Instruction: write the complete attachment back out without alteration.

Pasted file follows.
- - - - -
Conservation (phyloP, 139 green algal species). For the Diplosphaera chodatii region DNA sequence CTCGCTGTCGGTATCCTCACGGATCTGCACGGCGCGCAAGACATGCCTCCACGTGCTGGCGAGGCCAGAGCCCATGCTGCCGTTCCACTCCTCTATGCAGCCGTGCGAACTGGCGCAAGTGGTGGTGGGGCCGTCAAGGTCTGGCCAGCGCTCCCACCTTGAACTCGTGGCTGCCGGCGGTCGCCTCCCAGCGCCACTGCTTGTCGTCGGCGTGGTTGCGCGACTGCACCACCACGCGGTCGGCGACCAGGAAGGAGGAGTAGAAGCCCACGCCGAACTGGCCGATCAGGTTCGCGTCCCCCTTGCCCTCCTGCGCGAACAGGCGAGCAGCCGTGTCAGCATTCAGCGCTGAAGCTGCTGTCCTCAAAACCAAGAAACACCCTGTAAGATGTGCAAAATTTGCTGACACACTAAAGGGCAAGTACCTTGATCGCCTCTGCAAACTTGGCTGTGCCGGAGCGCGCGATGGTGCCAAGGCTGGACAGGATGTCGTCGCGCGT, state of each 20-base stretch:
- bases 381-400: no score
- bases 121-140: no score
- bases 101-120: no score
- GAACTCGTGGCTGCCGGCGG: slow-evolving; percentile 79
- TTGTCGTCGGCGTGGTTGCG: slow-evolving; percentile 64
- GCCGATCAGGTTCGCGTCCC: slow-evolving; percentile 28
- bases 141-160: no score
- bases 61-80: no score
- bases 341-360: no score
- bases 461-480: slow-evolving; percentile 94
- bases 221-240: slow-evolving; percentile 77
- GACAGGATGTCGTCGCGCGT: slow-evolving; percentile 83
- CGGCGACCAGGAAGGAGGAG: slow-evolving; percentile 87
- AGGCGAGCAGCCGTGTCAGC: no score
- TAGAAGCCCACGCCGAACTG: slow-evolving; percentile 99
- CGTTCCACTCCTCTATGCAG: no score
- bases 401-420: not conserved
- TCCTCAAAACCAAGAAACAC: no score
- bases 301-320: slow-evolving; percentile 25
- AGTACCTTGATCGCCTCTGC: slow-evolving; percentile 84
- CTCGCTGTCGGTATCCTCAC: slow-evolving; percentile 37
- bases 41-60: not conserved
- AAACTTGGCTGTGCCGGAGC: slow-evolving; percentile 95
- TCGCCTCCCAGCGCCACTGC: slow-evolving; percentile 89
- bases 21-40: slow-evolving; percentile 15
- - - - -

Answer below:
Conservation (phyloP, 139 green algal species). For the Diplosphaera chodatii region DNA sequence CTCGCTGTCGGTATCCTCACGGATCTGCACGGCGCGCAAGACATGCCTCCACGTGCTGGCGAGGCCAGAGCCCATGCTGCCGTTCCACTCCTCTATGCAGCCGTGCGAACTGGCGCAAGTGGTGGTGGGGCCGTCAAGGTCTGGCCAGCGCTCCCACCTTGAACTCGTGGCTGCCGGCGGTCGCCTCCCAGCGCCACTGCTTGTCGTCGGCGTGGTTGCGCGACTGCACCACCACGCGGTCGGCGACCAGGAAGGAGGAGTAGAAGCCCACGCCGAACTGGCCGATCAGGTTCGCGTCCCCCTTGCCCTCCTGCGCGAACAGGCGAGCAGCCGTGTCAGCATTCAGCGCTGAAGCTGCTGTCCTCAAAACCAAGAAACACCCTGTAAGATGTGCAAAATTTGCTGACACACTAAAGGGCAAGTACCTTGATCGCCTCTGCAAACTTGGCTGTGCCGGAGCGCGCGATGGTGCCAAGGCTGGACAGGATGTCGTCGCGCGT, state of each 20-base stretch:
- bases 381-400: no score
- bases 121-140: no score
- bases 101-120: no score
- GAACTCGTGGCTGCCGGCGG: slow-evolving; percentile 79
- TTGTCGTCGGCGTGGTTGCG: slow-evolving; percentile 64
- GCCGATCAGGTTCGCGTCCC: slow-evolving; percentile 28
- bases 141-160: no score
- bases 61-80: no score
- bases 341-360: no score
- bases 461-480: slow-evolving; percentile 94
- bases 221-240: slow-evolving; percentile 77
- GACAGGATGTCGTCGCGCGT: slow-evolving; percentile 83
- CGGCGACCAGGAAGGAGGAG: slow-evolving; percentile 87
- AGGCGAGCAGCCGTGTCAGC: no score
- TAGAAGCCCACGCCGAACTG: slow-evolving; percentile 99
- CGTTCCACTCCTCTATGCAG: no score
- bases 401-420: not conserved
- TCCTCAAAACCAAGAAACAC: no score
- bases 301-320: slow-evolving; percentile 25
- AGTACCTTGATCGCCTCTGC: slow-evolving; percentile 84
- CTCGCTGTCGGTATCCTCAC: slow-evolving; percentile 37
- bases 41-60: not conserved
- AAACTTGGCTGTGCCGGAGC: slow-evolving; percentile 95
- TCGCCTCCCAGCGCCACTGC: slow-evolving; percentile 89
- bases 21-40: slow-evolving; percentile 15